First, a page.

Washington, DC is a town known for many things, but extreme real estate sales usually isn’t near the top of the list. That was, until this month, when the former Textile Museum sold for $19 million as a residential sale after two years on the market. The selling price was $3 million less than the original listing.
“This record-breaking sale is a testament to the strength of the growing luxury market in not only D.C., but in the Mid-Atlantic,” said Rick Hoffman, regional sales vice president of Coldwell Banker Residential Brokerage, Mid-Atlantic. “Selling a property of this caliber takes dedication and perseverance. We are very proud of Sylvia, Marin and Joseph on this tremendous accomplishment.”
The Textile Museum’s founder George Hewitt Myers—heir to the Bristol Myers fortune, a businessman, forester and a prolific collector of oriental rugs and textiles—commissioned esteemed architect and Neoclassical master John Russell Pope to build the property at 2320 S St., NW, in 1912. Pope also designed the Jefferson Memorial, the West Building of the National Gallery of Art, the Scottish Rite Temple and the National Archives and Records Administration building. Completed in 1915, the stately, Adam-style estate originally served as the Myers family’s home.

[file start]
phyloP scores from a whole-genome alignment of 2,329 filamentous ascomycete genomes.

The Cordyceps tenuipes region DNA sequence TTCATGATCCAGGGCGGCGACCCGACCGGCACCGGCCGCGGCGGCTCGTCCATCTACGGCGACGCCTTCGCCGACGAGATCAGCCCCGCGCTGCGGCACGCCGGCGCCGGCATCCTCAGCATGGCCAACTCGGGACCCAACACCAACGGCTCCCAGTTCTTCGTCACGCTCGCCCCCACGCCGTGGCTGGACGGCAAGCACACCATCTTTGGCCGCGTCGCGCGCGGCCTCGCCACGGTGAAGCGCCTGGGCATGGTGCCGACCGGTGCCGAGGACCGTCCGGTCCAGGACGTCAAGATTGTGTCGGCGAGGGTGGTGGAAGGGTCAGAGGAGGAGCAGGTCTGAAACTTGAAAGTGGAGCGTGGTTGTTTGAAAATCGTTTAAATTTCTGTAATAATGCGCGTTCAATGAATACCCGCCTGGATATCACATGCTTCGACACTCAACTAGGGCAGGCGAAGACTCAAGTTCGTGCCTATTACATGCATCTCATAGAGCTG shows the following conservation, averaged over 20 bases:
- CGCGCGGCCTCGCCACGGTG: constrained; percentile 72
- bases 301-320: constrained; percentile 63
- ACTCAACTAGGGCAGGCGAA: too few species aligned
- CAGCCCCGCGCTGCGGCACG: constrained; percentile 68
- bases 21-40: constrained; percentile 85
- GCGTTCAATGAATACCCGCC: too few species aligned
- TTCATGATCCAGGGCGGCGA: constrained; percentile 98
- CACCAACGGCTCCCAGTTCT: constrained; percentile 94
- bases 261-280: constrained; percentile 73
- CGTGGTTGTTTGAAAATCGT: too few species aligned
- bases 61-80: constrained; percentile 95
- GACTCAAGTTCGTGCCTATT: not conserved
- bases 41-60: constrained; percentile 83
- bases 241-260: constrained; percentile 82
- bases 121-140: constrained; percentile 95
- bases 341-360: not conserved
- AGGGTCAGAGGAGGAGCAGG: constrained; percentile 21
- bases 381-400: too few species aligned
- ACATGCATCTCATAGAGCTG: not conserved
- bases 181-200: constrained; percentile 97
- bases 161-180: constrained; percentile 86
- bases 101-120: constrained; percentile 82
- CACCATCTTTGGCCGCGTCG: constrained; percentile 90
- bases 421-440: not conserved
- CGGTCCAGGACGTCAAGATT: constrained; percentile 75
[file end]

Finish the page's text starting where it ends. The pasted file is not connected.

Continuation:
The Pope-designed house remains a point of interest to architectural scholars and features a grand foyer opening onto checkerboard marble tile floors. Rooms on the ground level are paneled in Italian walnut, American oak and cedar from Myers’s own timber mills.
In 1925, Myers purchased the adjacent residence at 2330 S St., NW, which was designed by prominent architect Waddy Butler Wood. An established architect of private residences, Wood also designed the Woodrow Wilson House, the U.S. Department of the Interior Building on C Street NW and the Masonic Temple that would eventually become the National Museum of Women in the Arts.
Myers’s growing collection of textiles was moved into the manor at 2330 S St., NW in 1925. After his death in 1957 the original family house gradually became staff offices and museum storage. Together, the mansions served as the Textile Museum’s home through the end of 2014, when the museum closed to prepare its move to a new location. In March 2015, the museum re-opened as the George Washington University Museum and the Textile Museum located on George Washington’s Foggy Bottom Campus.
The two structures are connected by a second story limestone-faced bridge. Together, along with the former garage and chauffeur’s residence on Decatur Place NW, they total 26,000 square feet of floor space. The 34,100-square-foot lot includes a garden that is laid out formally in geographic designs with brick arcades with latticed arches. Pope planned the home with the garden in mind, and in the 1960s Washington D.C.’s first licensed female architect, Rose Greely, updated the design and completed the project.
See some photos of the incredible home, below. What do you think?